CLAIRE KOSTOHRYZ // On May 2, Rostam Batmanglij debuted his upcoming solo album at the 9:30 Club in Washington, D.C. He sang and occasionally played guitar on stage with a string quartet to accompany him. Batmanglij came out onstage as D.C. welcomed him back, and he clicked play on his MacBook. Graphics appeared on the projector screen behind him that displayed different designs he had created. They swirled and moved with the music, flowing and striking at every beat. The audience was extremely focused to see if Batmanglij was going to be a continuation of Vampire Weekend or try and distance himself from the indie pop genre.
For half an hour this past Friday, the sidewalk outside Songbyrd Music House and Café was a wash of lipstick, denim jackets, top knot buns, and wire rimmed glasses. Women of all shapes, sizes, and colors lined the street, waiting to get their ticket to see Princess Nokia’s (a NYC rapper’s) late show. “It’s so exciting to see this much style in D.C.” the woman behind me commented.
I quickly realized in joining the crowd that this would be a hip-hop performance for more than the average cis male, hip-hop loving audience—a type of show that is becoming more common but is still difficult to find. Upon setting foot in Songbyrd, I could immediately feel the evening’s subtle fem-respecting energy; the mixings of a female DJ welcomed me inside, playing Kendrick’s recent “Humble” followed shortly by Kamaiyah’s “N****s.” Continue reading “Princess Nokia @ Songbyrd”
By ANOUR ESA
Wednesday, March 1st. 7:59 pm. More than five thousand giddy Game of Thrones fans sit in the Verizon Center, eagerly awaiting the most epic showing of the HBO hit-series they will ever experience. One minute later, at 8 pm on the dot, hissing fog emanates from the center stage and through the thick of it, a tell-tale, chilling shape begins to emerge, welcomed by a thunder of cheering only five thousand fanatic Game of Thrones addicts could muster. It is the Iron Throne of Westeros. And with that, more than 65 musicians begin to play the now infamous main title. Thus commences the Game of Thrones Live Concert Experience.
Day for Night, Houston’s unique celebration of counter culture’s approach to art and music, revealed its latest creations in December. Since 2009, Day For Night organizers have explored integrative experiences with diverse and well researched line-ups of truly innovative music and visual arts, and this year was the most impressive to date. With artists including Aphex Twin, RZA from the Wu-tang Clan, and the iconic director of Halloween, John Carpenter, Day For Night created an environment full of legends. Check out photos from the festival below. Don’t miss your chance to get the best priced tickets for next year with blind presale passes out now!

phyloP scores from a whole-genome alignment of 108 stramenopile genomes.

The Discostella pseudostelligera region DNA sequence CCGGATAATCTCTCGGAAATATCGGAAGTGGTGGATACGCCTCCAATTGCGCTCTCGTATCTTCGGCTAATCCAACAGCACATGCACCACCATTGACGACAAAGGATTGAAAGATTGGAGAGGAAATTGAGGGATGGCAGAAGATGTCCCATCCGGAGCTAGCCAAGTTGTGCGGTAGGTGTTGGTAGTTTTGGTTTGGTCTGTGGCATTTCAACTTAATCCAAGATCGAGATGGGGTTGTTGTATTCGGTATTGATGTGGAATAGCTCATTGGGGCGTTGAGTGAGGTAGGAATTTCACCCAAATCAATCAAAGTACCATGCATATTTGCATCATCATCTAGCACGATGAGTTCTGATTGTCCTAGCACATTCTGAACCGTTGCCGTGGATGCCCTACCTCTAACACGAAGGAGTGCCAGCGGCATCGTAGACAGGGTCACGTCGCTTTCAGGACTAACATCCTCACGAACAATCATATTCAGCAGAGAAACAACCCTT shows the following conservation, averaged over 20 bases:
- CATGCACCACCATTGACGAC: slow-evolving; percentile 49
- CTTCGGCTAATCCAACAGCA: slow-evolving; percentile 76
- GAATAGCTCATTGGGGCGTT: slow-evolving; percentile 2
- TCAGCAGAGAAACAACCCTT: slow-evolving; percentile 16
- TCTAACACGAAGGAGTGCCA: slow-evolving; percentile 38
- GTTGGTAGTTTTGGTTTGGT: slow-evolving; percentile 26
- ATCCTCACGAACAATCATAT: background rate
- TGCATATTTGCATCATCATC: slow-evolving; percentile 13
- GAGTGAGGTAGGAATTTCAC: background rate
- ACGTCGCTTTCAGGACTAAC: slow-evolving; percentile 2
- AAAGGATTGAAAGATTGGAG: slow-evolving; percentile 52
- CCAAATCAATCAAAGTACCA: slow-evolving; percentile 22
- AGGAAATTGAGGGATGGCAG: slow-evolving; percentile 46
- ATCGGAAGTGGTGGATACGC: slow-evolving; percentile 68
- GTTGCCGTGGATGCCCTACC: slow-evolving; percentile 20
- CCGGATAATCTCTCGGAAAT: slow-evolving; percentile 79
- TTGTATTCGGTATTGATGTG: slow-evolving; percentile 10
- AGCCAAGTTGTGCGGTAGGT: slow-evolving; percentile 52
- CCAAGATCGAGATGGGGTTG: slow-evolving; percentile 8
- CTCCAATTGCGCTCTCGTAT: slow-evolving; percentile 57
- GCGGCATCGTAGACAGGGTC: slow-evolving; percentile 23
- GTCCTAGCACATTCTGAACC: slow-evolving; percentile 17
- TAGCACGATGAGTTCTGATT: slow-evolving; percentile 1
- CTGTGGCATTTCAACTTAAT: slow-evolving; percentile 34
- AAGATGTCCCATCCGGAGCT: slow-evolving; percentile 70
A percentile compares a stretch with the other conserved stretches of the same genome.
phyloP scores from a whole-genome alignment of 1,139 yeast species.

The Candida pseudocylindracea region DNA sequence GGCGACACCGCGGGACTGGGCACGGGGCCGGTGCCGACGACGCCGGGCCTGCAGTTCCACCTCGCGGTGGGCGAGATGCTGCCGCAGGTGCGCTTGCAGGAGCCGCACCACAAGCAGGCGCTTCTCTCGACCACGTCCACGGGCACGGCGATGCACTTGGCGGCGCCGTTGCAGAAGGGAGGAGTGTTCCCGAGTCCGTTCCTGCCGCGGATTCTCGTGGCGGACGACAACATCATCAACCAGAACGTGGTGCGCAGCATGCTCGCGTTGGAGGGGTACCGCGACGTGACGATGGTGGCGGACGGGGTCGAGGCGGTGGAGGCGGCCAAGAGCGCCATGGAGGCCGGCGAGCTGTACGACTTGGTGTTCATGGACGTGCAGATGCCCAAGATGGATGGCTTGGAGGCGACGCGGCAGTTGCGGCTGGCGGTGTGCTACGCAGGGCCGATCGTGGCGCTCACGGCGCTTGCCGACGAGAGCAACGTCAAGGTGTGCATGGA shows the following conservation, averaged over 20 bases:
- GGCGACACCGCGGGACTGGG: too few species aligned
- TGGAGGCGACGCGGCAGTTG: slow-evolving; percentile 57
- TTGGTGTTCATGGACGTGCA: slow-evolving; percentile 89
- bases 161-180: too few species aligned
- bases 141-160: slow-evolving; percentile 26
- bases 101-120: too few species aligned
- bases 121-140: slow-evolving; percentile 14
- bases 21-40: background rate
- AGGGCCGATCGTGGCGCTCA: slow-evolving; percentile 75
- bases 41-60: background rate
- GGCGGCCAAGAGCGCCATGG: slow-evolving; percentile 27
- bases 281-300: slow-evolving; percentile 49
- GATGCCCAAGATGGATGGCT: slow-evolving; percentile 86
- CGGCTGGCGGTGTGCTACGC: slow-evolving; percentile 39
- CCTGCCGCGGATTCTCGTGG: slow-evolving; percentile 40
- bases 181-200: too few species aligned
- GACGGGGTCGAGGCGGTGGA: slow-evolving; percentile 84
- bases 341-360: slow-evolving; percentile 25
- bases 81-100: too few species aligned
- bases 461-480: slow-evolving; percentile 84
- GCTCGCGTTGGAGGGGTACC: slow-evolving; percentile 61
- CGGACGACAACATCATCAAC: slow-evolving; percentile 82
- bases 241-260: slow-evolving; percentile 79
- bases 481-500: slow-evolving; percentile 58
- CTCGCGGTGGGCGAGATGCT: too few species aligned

Written by MOJIB GHAZNAWI and edited by ANOUR ESA
Marcel Khalife is one of the most prolific Arab singers, composers, and oud (Arab 10-stringed lute) performers. Given his legacy of social critique and a longing for peace, Marcel is often regarded as the Bob Dylan of the Arab world. Despite this comparison, the two singer-songwriter legends could not have had more different upbringings. While Bob Dylan debuted on the stages of his high school talent shows, Marcel Khalife’s first public performance was amid the rubble of bombed-out buildings in Beirut during Lebanon’s civil war.
On December 8th, hundreds from the DMV packed into the Lincoln Theatre to see the critically acclaimed Lebanese musician, Marcel Khalife perform alongside his two sons, Bachar and Rami Khalife. Just like Khalife’s music and lyrics (poems written by the late Palestinian poet Mahmoud Darwish), this concert was politically charged. Presented by the American-Arab Anti-Discrimination Committee (ADC), the concert was framed as a chance for the “Arab community to take back their culture.” The performance was seen as a tool to fight discrimination, racism and intolerance, giving the Arab community a chance to define themselves rather than Hollywood or the media forcing that definition. This message is especially important for the world that we live in today, with dictionary.com’s word of the year being “xenophobia.”